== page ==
Cheryl Keenan honored for work with Habitat for Humanity

La Jolla resident Cheryl Keenan was honored by the Ecumenical Council of San Diego April 10 for her work in expanding the reach of San Diego’s Habitat for Humanity chapter.

Keenan was hired as the executive director of San Diego Habitat for Humanity six years ago after moving to San Diego from Phoenix. She has a background in real estate and construction, which proved to be enormously helpful in running the organization. She had also run a nonprofit similar to Habitat for Humanity in Phoenix.

Mitchell Prior, who is on the board of the Ecumenical Council as well as the board of San Diego Habitat for Humanity, credits Keenan’s success to her ability to deal with both the city of San Diego and various churches in order to coordinate resources to enable the nonprofit to build more homes.

“She’s a very dynamic person and has accomplished a great deal,” he said. “Habitat for Humanity has become a superior nonprofit organization under her leadership.”

Keenan said she is “humbled and honored” by the award. She said that the most fun and rewarding part of her job is meeting the families that her organization helps. When a new home is completed, there is a dedication ceremony where the families receive the keys to their new home.

“I am blessed to have this job,” she said. “Everyone that works there works so many hours and is so dedicated, and it’s just an amazing organization.”

When Keenan took charge, San Diego Habitat for Humanity was building about one or two houses each year. Today the organization has more than doubled that number and this year will build its 100th home. In addition, local Habitat has rebuilt 21 homes that were destroyed in the 2003 wildfires. The organization has built homes in various San Diego neighborhoods such as Carlsbad, Vista, Oceanside, National City and El Cajon.

San Diego Habitat for Humanity also recently started a Brush with Kindness program, which works with low-income homeowners who need, but cannot afford, home repairs.

“We’ve really expanded it to where we’re doing subdivisions now,” said Keenan.

Families who receive homes from Habitat for Humanity receive low-interest loans to make the houses more affordable. The target range is typically those who earn only 50-60 percent of the average income in their area, but occasionally people with higher incomes are helped as well. Families are given a 20-year zero-interest mortgage, and the funds from the mortgage payments are used by Habitat to build more homes for those in need. Habitat families are also required to give 250 to 500 hours of labor, known as “sweat equity,” that can be applied to their own home, the homes of others or to other Habitat for Humanity projects.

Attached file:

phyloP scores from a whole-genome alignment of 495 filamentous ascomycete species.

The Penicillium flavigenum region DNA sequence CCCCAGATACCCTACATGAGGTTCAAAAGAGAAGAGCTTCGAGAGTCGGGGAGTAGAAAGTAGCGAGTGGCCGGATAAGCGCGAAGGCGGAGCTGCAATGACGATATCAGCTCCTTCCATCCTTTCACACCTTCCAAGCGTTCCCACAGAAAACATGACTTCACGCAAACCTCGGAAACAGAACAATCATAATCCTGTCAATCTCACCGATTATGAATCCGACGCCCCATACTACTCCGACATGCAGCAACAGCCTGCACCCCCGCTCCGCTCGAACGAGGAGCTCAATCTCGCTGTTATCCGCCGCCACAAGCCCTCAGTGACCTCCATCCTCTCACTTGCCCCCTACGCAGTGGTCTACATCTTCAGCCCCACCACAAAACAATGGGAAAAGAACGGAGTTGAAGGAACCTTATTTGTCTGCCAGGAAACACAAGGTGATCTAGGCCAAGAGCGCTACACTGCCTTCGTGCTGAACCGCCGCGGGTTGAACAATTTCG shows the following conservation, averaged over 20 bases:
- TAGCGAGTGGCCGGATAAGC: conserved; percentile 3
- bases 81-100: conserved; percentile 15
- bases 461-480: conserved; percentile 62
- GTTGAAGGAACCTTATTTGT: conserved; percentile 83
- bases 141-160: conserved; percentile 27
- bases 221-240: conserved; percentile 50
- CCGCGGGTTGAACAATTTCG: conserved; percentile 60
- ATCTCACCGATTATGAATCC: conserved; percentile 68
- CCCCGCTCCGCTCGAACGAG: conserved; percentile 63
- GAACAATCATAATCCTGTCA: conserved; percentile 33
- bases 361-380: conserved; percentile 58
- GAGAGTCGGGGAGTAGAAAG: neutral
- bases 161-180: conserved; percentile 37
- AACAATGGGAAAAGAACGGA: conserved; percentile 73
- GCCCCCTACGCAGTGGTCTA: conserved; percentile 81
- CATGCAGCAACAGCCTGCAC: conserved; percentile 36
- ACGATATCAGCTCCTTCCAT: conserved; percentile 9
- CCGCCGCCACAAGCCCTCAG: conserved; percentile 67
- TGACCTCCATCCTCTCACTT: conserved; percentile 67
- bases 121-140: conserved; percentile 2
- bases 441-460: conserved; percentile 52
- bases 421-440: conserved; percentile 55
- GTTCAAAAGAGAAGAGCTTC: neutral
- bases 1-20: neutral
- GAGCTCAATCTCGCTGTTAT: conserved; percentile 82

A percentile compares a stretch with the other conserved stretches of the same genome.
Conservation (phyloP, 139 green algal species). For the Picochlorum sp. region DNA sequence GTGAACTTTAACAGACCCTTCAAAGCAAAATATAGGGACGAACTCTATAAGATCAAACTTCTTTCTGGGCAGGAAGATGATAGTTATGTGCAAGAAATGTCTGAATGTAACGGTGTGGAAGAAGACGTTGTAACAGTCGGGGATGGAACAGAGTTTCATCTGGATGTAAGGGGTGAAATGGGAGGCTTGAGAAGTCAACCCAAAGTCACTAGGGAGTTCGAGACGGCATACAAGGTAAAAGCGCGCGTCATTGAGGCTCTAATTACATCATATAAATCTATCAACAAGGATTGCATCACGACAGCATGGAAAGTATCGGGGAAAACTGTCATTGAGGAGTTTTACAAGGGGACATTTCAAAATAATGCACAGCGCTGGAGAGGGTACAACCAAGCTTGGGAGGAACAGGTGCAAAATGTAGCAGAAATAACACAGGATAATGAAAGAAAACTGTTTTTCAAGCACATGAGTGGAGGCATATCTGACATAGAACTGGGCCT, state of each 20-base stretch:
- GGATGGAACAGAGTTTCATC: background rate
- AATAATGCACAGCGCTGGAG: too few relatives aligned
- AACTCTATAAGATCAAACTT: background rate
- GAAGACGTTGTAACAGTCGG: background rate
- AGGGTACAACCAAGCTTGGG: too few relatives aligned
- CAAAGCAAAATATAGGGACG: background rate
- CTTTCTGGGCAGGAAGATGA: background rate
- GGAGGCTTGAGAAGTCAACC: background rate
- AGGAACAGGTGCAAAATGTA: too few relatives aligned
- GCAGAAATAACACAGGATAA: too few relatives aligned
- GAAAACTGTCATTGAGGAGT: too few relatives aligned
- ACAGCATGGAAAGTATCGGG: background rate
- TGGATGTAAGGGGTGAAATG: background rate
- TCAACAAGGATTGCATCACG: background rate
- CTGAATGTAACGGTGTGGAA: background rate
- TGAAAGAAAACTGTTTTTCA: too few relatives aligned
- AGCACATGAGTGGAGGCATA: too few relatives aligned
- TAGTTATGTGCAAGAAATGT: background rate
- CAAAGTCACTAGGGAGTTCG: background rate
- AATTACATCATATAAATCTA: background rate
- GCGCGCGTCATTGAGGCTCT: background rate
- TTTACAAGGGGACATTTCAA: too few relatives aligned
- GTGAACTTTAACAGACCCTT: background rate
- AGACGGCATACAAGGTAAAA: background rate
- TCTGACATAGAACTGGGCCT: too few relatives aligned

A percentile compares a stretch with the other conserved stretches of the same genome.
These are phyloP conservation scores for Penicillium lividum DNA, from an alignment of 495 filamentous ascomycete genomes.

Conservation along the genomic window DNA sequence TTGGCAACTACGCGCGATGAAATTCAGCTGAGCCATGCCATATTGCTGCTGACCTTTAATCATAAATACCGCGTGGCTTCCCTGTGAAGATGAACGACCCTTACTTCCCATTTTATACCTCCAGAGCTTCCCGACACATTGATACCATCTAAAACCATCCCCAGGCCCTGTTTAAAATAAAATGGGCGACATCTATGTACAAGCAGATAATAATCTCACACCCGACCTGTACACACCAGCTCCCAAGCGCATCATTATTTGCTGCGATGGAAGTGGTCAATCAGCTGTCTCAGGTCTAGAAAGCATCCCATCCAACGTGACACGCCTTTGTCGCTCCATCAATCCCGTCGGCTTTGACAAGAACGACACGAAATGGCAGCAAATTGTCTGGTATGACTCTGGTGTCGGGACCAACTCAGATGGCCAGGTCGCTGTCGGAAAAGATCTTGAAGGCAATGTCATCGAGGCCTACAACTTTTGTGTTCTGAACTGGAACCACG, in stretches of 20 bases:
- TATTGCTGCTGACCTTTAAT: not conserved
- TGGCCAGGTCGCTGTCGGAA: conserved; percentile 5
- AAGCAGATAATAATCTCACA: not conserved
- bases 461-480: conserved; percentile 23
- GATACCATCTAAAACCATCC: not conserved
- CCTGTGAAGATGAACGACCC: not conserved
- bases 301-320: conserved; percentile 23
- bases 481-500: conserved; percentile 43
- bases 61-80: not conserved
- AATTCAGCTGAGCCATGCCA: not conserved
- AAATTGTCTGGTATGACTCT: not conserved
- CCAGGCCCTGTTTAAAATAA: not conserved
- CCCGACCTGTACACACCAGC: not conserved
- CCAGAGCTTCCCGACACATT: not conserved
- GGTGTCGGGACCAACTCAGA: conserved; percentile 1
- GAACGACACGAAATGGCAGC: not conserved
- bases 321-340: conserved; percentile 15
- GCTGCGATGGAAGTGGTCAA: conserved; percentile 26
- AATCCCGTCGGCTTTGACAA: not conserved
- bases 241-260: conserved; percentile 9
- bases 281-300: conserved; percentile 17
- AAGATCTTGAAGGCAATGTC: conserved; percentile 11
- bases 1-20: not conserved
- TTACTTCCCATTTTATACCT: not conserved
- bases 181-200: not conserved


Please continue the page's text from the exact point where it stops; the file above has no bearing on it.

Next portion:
Keenan said that one of the primary obstacles the nonprofit faces is that land, housing and home building are much more expensive in San Diego than in most other parts of the country. The downturn in the economy has also negatively impacted the donations the organization receives. The cost of building materials has also increasing.

The mission of Habitat for Humanity is to provide affordable housing to low-income families. It was founded in the mid-1970s by Millard and Linda Fuller of Georgia and made famous by President Jimmy Carter, who to this day is an active participant. The San Diego affiliate was founded in 1987, and until the early 1990s it provided homes in both San Diego and Tijuana. Today the organization only provides housing in San Diego County, and Habitat International has an office in Tijuana. Habitat for Humanity also prefers to call itself a nonprofit rather than a charity because it feels that by selling houses to families at a low cost and requiring them to assist in building efforts they are offering families a “hand up” rather than a “handout” and teaching them to be independent. Although the nonprofit is a Christian organization, they do not discriminate as to who they assist.

Almost all of the manual labor used to build homes for Habitat is done by volunteers. According to Keenan, those who volunteer their time to help others gain much more than if they had simply written a check because they are able to be involved with those they are helping in a much more tangible way.

“I think a volunteer walks away with as much as the recipient does,” said Keenan.

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